Blacksmithing Lives on as Art Form

In ancient times, blacksmiths were the go-to guys for everything from repairing spears and arrow tips to tweaking axes and knives.

Mass production techniques replaced much of the blacksmith’s work, although the early 20th century saw a revival of ornamental ironwork, a market that then vanished with the Depression.

But the craft is far from dead. Blacksmithing enjoyed a revival in the 1970s that continues to this day by those attracted to the craft’s functionality and rich history.

Today blacksmiths’ pursuits generally range from the utilitarian combined with the artistic to the purely artistic.

Mark Kindschi falls in the latter category.

He moved to Maine with his wife, Mia Kanazawa, in 1988, after deciding “we were done with New York.” They made a beeline for Brooksville, drawn by the back-to-the-landers Helen and Scott Nearing as well as Eliot Coleman, considered the grandfather of the year-round farming movement.

“This is a great community,” said Kindschi, whose property abuts Coleman’s.

His resume is eclectic— actor, high-wire walker, furniture maker, world traveler, puppeteer and builder of specialty metal work for the Metropolitan Opera House.

The basis of his technique —repoussé — is the same used on the Statue of Liberty.

In repoussè a malleable metal is ornamented or shaped by hammering from the reverse side to create a design in low relief. One of Kindschi’s 18-foot sculptures in 16-gauge steel might only weigh 65 pounds.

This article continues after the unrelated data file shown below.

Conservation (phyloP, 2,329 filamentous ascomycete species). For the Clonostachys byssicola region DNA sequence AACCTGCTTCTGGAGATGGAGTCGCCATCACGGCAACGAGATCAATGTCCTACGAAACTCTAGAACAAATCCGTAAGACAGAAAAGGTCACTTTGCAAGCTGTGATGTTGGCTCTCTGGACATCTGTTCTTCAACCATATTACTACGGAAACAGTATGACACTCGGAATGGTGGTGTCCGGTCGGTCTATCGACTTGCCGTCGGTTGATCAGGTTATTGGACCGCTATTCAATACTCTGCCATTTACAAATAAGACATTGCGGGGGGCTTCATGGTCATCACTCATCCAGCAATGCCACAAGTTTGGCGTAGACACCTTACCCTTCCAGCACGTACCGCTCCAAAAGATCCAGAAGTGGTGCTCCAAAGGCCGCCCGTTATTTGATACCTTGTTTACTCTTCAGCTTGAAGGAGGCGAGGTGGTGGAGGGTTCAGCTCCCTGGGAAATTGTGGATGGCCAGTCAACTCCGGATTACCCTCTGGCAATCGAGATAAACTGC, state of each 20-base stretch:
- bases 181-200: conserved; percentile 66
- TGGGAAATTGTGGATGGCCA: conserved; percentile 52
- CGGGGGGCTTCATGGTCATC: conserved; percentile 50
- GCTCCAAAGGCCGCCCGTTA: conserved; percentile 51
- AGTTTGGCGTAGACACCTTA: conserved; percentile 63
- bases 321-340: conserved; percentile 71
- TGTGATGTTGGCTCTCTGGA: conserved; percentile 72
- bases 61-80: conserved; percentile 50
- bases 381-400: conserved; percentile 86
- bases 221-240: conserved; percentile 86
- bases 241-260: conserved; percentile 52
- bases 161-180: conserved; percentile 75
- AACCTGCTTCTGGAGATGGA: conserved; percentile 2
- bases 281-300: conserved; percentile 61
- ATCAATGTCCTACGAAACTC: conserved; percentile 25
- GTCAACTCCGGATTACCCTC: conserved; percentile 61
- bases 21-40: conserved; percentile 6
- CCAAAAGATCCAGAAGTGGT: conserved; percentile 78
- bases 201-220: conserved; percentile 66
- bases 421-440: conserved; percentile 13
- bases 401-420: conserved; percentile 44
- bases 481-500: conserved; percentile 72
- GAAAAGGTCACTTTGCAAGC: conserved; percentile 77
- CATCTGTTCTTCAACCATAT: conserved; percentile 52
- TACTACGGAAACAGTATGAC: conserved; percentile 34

“Most people look at it and don’t have a clue how I do it,” he said.

He describes his work as descendant from the steel craftsmen/artists David Smith, Gonzales and Cesar, who brought industrial metalworking techniques to art. “As an artist, I feel that I must make every part of my pieces,” Kindschi explains in his artist’s statement. “I forge, hammer, weld and patina every piece; no assistant or foundries.”

Among his most arresting works are the “Dominant Species” series, which include, among others, headless figures.

“As a representative piece it doesn’t need to have a head,” said Kindschi. “The idea is we think we will be the dominant species until we kill ourselves off. We really need to find a way to live in the world without damaging the world.” He and Kanazawa live simply in a home they built and have no regrets about their choices. “Our theory has always been that our art is our life,” said Kindschi.